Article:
170 species named after King Leopold III and Queen Astrid

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1. Potamotrygon leopoldi (Karelj, Wikimedia Commons)
24/11/2021
170 species named after King Leopold III and Queen Astrid
post by
Reinout Verbeke

Two of our Institute’s taxonomists - biologists specialised in the discovery, description and classification of species - have found 170 species of animals named after King Leopold III and Queen Astrid in our collection and in databases. The fact that the Belgian Royal couple got so many species named after them is due to their passion for natural sciences and their support for scientific research.

When a scientist discovers and describes a new species, he or she must give that new species an official name. That unique Latin name, together with the 'type specimen' (on the basis of which he made the description), must be placed in a public collection, so that other scientists can find or re-examine that specimen at a later date. The precise identification of species is also important for their protection.

Anyone who describes a new species may choose a name according to official rules. Often, the place of finding or typical characteristics are incorporated into the double name (name of the genus and the species-specific name). Sometimes colleagues, celebrities or people who have been important to the research are given an honourable mention.

Plant, ray, gecko, insect, ...

The Belgian Royal family has often been thanked by natural scientists, and certainly naturalist King Leopold III and his first wife Queen Astrid. Two of our biologists went searching through Belgian collections, worldwide databases and catalogues and were able to list 170 species: 144 named after Prince/ King Leopold III and 26 after Princess/Queen Astrid. They include a stingray, a gecko, two corals, two starfish and especially butterflies, beetles and spiders (see top 5 in photos), but also a single plant and a single alga.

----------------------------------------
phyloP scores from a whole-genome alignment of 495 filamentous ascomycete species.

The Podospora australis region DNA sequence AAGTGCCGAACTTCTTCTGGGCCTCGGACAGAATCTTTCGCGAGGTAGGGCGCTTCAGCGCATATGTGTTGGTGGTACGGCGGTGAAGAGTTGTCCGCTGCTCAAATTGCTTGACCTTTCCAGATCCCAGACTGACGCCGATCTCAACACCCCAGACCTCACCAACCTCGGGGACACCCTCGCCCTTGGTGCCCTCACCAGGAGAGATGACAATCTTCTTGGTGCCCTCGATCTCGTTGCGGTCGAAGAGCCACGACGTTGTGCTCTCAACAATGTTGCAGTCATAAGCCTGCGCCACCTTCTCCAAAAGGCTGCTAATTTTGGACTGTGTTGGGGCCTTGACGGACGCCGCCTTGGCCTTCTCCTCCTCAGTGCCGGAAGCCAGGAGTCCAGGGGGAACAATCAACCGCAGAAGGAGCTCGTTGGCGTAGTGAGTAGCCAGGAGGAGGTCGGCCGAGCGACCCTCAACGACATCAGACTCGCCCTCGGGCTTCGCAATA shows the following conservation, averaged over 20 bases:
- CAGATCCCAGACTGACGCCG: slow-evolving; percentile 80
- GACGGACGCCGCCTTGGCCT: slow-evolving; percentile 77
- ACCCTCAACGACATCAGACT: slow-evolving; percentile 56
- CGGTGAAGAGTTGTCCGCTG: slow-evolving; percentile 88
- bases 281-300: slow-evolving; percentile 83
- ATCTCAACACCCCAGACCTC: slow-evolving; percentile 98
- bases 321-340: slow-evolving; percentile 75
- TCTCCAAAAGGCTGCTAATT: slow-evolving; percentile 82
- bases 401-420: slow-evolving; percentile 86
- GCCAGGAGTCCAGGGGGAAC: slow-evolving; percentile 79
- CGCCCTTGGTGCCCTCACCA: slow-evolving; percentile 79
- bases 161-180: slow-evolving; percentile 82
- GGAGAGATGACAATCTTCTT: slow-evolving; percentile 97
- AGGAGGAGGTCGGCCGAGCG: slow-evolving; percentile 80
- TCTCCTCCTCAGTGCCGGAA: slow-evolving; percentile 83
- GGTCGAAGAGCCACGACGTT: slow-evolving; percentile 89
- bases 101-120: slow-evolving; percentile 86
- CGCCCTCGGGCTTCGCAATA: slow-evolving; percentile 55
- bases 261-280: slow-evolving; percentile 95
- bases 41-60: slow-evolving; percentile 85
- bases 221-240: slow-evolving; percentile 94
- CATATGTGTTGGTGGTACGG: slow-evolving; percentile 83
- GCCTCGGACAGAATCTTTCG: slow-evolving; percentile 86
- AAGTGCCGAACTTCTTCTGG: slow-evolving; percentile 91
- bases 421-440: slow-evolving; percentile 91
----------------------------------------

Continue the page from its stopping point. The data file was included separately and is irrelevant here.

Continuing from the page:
The royal couple had a strong interest in nature and nature research. They brought back specimens from their travels for further study by Belgians but also by taxonomists from other countries, even overseas. After Queen Astrid's tragic death in 1935, Leopold continued to document and study nature. His collections from all over the world played an important role in the development of the collections of the Royal Belgian Institute of Natural Sciences. In the 1920s and early 1930s, the specimens came mainly from the Belgian Congo, later from South-East Asia (Indonesia) and South America.

Leopold III Fund

This passion for nature study and conservation lives on in the King Leopold III Fund for Nature Exploration and Conservation, which was established in 1972. It stimulates biodiversity research outside Europe and has already co-financed some 400 expeditions, which have led to 1,500 publications.

Standing in front of our collection tower, you can see the homage to Leopold III in the ornaments. More than 1,000 times the emblem of King Leopold III: three vertical stripes with double L and on top a king's crown in gold leaf.
 

Details of the specimens named after the royal couple can be found in the journal Bionomina.

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